Thursday, April 26, 2018

Reviews, Reviews, Reviews

I've been getting so many reviews recently, I'm barely able to keep up with them all! There is no way I could have posted each and every one, so I'm going to just give you some links instead.

All-in-all, not a bad collection of reviews! I hope you check them out, particularly if you've been eyeing one of my books. The assessment of another reader might just be what makes up your mind!

If you are an author or reviewer, you can see the different kinds of reviews that people leave. All are completely valid (yeah, even the occasional 1 or 2 stars). If you aren't sure you can do reviewing, this should help you see that anything at all is a good review - it's the second best way to love your author!

Thursday, April 12, 2018

Honoring Reader's Preferences

I’ve talked a lot about writing elitism. This time, it’s about perspective.

I can’t go more than a few days without seeing something ranting and railing about how “some readers” won’t read present tense, or 2nd person perspective, or other less common tenses. Mostly I find that it is done by writers who are pushing to have their own writing style “accepted” by more people.

I get it. Sometimes we write stuff that is a bit too far off the beaten path for the mainstream. I understand that frustration.

I like big “but”s.

BUT, when a writer does this, it doesn’t often come across as “oh, look, you should give this a chance.” It is more of a sneering, looking-down-one’s-nose rant about how the plebs just can’t understand how much they are missing. In case the point was missed, most of these call people some degree of stupid, narrow-minded, or uneducated. Because they prefer certain styles of writing.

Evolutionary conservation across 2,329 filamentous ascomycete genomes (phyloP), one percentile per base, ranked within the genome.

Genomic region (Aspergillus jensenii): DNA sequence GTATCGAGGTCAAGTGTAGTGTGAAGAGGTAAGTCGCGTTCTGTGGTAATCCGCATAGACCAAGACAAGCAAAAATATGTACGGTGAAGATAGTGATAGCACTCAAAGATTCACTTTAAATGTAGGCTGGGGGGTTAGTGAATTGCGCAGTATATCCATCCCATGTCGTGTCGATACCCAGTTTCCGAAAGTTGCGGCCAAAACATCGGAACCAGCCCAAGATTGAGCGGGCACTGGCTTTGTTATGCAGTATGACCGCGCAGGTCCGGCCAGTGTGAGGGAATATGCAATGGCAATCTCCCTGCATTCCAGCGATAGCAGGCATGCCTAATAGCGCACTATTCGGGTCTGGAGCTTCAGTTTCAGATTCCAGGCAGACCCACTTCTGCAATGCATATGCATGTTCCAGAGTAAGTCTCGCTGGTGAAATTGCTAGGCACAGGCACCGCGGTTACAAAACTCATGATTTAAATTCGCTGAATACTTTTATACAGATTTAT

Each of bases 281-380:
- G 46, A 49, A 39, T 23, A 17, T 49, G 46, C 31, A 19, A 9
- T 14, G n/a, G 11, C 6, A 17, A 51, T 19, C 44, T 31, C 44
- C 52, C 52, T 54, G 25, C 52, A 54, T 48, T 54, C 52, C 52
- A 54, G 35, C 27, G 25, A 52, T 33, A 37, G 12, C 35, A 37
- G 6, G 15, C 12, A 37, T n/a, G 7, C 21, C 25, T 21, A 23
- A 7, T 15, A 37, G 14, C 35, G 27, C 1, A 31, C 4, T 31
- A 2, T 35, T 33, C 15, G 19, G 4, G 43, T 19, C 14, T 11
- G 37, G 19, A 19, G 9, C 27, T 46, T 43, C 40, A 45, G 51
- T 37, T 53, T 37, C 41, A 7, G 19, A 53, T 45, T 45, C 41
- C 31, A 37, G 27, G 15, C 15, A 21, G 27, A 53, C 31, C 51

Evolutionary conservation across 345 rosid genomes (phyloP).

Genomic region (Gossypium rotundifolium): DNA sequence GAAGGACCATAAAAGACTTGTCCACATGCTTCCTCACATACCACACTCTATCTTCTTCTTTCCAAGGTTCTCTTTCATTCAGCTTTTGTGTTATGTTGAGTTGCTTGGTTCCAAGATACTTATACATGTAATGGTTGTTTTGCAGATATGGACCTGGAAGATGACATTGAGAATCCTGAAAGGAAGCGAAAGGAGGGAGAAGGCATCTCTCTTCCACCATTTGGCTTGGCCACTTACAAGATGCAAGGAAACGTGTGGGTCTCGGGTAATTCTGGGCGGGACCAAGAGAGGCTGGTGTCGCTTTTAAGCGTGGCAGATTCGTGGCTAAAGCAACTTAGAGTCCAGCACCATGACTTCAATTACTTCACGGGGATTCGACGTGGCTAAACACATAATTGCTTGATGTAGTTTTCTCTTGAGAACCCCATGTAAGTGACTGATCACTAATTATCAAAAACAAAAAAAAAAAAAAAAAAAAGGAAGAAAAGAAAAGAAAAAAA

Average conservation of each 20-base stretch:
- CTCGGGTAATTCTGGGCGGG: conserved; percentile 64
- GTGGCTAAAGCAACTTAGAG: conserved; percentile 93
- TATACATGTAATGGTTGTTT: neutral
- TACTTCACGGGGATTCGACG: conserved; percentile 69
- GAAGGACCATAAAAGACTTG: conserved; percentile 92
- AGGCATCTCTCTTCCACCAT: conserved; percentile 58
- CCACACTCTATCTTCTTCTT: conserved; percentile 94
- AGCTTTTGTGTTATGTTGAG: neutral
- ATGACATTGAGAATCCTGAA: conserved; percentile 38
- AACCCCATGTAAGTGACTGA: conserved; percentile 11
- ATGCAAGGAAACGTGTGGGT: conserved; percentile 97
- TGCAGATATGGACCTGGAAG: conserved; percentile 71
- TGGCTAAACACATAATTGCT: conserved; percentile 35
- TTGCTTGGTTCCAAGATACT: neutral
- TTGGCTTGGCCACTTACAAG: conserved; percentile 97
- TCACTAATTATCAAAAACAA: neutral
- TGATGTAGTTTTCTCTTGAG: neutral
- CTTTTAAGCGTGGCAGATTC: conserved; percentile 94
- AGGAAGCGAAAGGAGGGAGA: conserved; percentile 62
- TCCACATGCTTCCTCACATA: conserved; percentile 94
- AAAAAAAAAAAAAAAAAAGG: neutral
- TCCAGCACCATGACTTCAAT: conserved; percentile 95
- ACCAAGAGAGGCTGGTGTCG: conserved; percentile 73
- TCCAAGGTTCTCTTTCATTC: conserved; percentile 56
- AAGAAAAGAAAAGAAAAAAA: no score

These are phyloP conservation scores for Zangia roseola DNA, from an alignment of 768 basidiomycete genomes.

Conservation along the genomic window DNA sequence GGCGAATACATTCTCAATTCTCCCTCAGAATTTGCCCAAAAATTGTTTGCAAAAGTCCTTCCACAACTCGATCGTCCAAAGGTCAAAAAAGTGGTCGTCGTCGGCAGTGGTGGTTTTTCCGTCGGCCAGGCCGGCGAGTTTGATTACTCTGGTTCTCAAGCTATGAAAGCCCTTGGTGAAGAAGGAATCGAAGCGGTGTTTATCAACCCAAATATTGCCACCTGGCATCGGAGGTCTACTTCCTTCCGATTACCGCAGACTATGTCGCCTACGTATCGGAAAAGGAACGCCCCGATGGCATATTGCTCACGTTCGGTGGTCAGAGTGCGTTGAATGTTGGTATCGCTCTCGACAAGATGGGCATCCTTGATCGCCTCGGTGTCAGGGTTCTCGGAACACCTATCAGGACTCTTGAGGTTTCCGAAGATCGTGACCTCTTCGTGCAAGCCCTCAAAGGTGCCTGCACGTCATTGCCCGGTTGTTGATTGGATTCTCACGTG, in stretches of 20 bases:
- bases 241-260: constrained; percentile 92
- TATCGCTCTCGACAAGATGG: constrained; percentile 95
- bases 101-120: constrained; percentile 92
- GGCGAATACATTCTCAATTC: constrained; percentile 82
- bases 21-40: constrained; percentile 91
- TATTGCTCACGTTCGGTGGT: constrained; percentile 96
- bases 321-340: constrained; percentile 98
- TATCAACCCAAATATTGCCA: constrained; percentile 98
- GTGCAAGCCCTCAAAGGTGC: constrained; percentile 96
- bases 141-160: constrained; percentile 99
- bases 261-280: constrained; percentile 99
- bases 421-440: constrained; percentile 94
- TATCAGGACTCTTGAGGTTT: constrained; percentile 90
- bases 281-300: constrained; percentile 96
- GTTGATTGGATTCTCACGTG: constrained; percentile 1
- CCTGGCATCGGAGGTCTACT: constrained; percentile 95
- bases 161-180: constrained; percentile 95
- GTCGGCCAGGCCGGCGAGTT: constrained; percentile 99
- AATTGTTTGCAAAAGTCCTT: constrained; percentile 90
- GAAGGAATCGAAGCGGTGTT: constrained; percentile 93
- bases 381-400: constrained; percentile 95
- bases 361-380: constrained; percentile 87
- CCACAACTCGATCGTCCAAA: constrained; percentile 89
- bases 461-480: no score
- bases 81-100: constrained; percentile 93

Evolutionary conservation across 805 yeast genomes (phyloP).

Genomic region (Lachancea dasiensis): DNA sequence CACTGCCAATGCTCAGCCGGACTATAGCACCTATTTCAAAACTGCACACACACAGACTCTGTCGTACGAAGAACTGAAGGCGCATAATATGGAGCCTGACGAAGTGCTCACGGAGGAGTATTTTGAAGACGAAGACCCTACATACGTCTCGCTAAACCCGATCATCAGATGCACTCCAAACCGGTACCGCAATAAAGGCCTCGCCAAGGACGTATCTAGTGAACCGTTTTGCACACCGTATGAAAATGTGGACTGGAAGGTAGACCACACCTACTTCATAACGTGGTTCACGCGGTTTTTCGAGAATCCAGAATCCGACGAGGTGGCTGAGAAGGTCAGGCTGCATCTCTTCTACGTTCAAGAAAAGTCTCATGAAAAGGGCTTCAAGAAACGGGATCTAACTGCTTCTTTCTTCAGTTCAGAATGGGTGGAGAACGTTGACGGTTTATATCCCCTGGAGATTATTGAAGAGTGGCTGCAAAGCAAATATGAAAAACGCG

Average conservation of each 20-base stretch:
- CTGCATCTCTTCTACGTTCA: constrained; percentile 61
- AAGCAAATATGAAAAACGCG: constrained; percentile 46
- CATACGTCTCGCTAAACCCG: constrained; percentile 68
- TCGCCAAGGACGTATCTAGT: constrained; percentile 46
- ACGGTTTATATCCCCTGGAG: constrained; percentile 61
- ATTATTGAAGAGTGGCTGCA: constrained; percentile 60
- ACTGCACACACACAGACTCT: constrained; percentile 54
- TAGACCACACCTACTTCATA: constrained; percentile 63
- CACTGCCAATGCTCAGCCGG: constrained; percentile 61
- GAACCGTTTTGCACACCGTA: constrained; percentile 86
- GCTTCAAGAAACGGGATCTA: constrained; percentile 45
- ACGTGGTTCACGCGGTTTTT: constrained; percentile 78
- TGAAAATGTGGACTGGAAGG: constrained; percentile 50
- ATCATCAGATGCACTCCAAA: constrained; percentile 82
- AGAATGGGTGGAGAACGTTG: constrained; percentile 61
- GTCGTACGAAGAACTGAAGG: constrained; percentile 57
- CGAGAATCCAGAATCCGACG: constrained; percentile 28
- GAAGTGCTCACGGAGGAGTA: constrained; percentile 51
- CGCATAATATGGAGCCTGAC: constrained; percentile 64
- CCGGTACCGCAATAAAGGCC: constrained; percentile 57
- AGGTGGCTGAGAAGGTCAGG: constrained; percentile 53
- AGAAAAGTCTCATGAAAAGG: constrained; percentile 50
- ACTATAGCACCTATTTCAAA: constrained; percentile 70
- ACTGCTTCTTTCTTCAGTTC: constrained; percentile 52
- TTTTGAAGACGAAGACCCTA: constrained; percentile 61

Take a moment to think about that, from the reader’s perspective.

Any time a writer pushes the idea that you are some kind of fool for liking a specific genre, for preferring present tense over past (or vice versa), for liking the Hero’s Journey storyline format… they are insulting you for having a preference.

The funniest part is that most will backtrack and say things along the lines of “if you just give it a chance.” Funny, because people who read, tend to read a LOT. They have preferences because they’ve read a LOT. Most are willing to try new things, but few are willing to try something that they’ve tried (and disliked) before.

As a reader, I have preferences. If something sounds particularly good but is outside those preferences, I’ll still give it a go. That doesn’t change the fact that it is up to the author to make me want to leave my preferences.

One million new books every year are published. These books cross all genres, all styles. It is not up to me as a reader to throw out what I like and don’t like each and every time just to give a book a chance. It is up to me as an author to make people interested enough in my work to give it a chance.

That’s how that works.

It is also up to me as an author to accept that my style of writing, POV choice, 1st/2nd/3rd person perspective, etc, may not be what an individual reader enjoys. Accept it, and move on to the next reader, who likes the type of book I’ve written, or is at least interested in it enough to give it a chance.

My writing is not important enough to trump your right to have preferences and opinions. And vice versa.